"I get impatient because I really do believe in the shelf-life of bands. The thought of doing anything for more than two or three years I find quite difficult to comprehend. Although there was only the one album, we had been together for three or four years before that which was enough. What provided the motivation was a desire to do something different and that was it, my time was up with Apache Dropout. Since then, I have been true to form by working with various musicians and avoid the restrictions that a band scenario can create."

Nathan Haines (Sugarshack Records)


Live Review

The reference points of the music are many and varied "I never try to hide what I've listened to," says Mike, "but just by writing with someone else the simplest ideas automatically take on a new shape and meaning. The lyrics are full of influences and ideas not normally found in rock songs. Rich Beale has an obsession with various obscure forms of writing from modern novels to nineteenth century poets, he's brought a huge literary quality to the band but he presents it in the style of Mick Jagger or Iggy Pop".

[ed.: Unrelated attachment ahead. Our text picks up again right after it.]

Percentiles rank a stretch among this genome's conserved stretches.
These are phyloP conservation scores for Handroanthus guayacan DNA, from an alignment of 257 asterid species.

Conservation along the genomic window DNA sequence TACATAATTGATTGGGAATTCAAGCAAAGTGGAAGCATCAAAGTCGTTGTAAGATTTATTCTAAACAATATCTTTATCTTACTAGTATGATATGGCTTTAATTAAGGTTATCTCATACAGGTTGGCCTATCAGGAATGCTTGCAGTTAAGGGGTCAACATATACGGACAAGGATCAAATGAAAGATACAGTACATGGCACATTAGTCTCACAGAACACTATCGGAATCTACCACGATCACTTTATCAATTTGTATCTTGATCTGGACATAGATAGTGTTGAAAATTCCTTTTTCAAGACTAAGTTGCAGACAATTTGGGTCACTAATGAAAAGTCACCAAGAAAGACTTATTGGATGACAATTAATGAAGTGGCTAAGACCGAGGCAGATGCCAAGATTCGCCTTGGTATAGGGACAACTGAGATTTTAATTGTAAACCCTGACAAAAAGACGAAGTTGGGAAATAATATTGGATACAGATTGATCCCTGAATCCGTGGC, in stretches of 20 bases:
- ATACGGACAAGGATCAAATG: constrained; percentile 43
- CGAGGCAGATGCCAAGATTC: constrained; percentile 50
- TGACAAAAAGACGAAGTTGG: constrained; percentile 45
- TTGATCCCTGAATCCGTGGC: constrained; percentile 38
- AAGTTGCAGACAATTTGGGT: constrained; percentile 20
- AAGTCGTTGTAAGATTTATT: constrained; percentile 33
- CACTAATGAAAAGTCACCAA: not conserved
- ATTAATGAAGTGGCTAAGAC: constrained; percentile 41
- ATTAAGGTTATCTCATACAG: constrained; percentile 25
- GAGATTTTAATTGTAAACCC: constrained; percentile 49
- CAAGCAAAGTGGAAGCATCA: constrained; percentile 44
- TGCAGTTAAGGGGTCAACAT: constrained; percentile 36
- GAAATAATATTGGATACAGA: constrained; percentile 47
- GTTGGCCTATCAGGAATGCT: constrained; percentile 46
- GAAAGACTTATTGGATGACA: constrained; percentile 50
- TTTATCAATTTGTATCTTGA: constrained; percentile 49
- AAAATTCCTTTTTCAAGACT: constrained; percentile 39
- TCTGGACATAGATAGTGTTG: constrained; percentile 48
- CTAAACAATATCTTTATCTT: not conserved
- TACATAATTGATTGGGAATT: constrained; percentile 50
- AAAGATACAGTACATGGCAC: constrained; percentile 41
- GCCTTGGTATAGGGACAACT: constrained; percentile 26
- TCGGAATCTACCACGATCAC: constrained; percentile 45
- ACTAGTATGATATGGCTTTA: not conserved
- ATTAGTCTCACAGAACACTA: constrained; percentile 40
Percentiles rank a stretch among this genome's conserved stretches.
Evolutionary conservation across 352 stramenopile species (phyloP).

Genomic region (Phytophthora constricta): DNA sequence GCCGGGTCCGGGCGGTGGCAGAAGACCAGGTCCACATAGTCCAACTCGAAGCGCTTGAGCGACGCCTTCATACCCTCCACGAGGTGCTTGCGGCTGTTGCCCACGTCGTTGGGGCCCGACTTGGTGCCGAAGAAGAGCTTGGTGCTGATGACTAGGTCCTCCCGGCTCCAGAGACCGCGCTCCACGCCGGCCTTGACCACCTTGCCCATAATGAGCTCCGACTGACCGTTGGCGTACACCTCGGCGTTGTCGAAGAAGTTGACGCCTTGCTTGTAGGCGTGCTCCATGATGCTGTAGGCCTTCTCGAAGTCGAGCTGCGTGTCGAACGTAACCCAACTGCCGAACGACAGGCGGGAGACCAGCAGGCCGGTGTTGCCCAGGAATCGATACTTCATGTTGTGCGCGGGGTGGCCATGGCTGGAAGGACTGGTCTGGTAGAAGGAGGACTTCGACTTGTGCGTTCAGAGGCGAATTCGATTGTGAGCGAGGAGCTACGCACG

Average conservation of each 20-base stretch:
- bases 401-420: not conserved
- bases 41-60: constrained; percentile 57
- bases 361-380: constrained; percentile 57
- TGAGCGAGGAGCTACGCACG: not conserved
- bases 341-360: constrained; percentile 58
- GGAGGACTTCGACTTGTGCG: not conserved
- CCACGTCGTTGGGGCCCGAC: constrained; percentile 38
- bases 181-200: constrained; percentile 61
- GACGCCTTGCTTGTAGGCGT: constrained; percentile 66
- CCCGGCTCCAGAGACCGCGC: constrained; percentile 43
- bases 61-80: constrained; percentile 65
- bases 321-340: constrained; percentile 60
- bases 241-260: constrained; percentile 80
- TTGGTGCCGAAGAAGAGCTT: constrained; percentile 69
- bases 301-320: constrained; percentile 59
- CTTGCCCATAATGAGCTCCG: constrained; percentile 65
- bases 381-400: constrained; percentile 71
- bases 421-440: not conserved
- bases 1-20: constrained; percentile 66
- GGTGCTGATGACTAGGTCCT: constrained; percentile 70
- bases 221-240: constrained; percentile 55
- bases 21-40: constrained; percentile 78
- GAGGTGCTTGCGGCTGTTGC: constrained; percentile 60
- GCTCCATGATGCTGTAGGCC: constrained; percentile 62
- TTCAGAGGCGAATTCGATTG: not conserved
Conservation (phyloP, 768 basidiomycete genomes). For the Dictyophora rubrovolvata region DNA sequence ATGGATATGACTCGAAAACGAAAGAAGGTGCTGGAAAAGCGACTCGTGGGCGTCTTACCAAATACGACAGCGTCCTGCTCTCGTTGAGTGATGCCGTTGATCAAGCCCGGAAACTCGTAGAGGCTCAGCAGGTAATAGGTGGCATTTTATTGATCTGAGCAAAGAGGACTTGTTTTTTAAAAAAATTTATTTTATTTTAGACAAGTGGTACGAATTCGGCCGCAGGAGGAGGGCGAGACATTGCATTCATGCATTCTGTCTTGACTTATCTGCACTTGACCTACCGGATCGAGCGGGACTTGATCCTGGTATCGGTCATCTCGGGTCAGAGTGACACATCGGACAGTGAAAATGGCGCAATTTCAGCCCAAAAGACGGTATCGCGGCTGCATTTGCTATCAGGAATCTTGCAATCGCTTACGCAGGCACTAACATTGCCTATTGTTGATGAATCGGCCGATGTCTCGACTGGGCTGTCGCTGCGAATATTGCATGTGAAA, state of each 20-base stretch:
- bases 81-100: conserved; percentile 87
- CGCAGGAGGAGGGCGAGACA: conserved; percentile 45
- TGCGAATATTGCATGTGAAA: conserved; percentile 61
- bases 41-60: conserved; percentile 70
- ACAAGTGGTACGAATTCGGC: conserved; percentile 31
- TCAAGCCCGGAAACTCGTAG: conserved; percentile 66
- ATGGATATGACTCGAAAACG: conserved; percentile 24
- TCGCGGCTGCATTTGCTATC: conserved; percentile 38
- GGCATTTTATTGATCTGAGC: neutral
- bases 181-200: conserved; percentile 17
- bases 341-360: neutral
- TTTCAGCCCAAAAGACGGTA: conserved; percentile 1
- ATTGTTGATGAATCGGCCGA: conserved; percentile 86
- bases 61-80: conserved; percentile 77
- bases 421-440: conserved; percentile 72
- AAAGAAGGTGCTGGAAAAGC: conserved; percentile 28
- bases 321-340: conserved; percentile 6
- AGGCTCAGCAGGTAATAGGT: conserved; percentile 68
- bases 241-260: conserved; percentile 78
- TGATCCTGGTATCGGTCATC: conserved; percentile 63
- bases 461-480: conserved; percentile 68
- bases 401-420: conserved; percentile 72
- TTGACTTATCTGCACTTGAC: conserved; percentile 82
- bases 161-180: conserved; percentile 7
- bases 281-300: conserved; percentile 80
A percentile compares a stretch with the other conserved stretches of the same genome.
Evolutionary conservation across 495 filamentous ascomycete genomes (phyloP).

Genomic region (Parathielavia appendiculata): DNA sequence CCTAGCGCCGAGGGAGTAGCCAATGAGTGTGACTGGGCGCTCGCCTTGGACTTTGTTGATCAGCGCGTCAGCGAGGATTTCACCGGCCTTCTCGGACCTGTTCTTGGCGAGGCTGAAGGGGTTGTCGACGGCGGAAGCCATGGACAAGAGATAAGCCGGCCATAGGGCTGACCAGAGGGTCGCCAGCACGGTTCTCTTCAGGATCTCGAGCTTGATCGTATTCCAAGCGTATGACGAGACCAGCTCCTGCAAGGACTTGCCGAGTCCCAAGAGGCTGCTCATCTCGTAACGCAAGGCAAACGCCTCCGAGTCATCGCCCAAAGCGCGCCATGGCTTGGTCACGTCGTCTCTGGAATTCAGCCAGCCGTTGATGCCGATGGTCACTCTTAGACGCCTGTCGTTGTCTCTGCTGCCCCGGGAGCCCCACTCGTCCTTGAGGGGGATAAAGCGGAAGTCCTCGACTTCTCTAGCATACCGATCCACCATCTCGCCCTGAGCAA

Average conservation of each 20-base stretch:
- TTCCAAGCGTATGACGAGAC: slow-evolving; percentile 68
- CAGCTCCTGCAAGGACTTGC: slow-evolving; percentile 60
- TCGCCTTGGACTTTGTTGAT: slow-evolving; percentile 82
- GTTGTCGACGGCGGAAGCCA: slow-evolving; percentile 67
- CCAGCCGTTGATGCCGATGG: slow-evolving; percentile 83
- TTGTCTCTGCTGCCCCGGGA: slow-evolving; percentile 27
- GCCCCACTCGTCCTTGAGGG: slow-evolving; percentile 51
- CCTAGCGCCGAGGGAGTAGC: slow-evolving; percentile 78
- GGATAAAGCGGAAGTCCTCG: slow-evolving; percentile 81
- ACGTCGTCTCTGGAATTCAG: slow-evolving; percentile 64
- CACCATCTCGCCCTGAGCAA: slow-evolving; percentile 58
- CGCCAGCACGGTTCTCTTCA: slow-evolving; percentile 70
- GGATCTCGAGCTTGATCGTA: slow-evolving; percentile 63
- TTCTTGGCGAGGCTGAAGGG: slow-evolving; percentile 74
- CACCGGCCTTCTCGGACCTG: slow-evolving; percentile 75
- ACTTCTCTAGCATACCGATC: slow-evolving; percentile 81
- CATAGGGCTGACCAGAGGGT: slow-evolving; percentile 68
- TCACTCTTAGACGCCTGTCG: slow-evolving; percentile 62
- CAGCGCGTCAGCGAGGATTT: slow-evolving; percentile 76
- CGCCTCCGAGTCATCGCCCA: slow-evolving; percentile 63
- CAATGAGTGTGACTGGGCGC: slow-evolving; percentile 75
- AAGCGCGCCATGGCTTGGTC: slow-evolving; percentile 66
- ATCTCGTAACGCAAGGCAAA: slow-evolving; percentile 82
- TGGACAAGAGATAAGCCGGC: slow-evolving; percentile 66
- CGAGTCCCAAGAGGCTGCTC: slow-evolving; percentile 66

The Crawford/Beale partnership has produced a sound that has many reference points - think of it as an English REM........The result is quite frankly, remarkable.

(Richard Jones, Bristol, April 2000)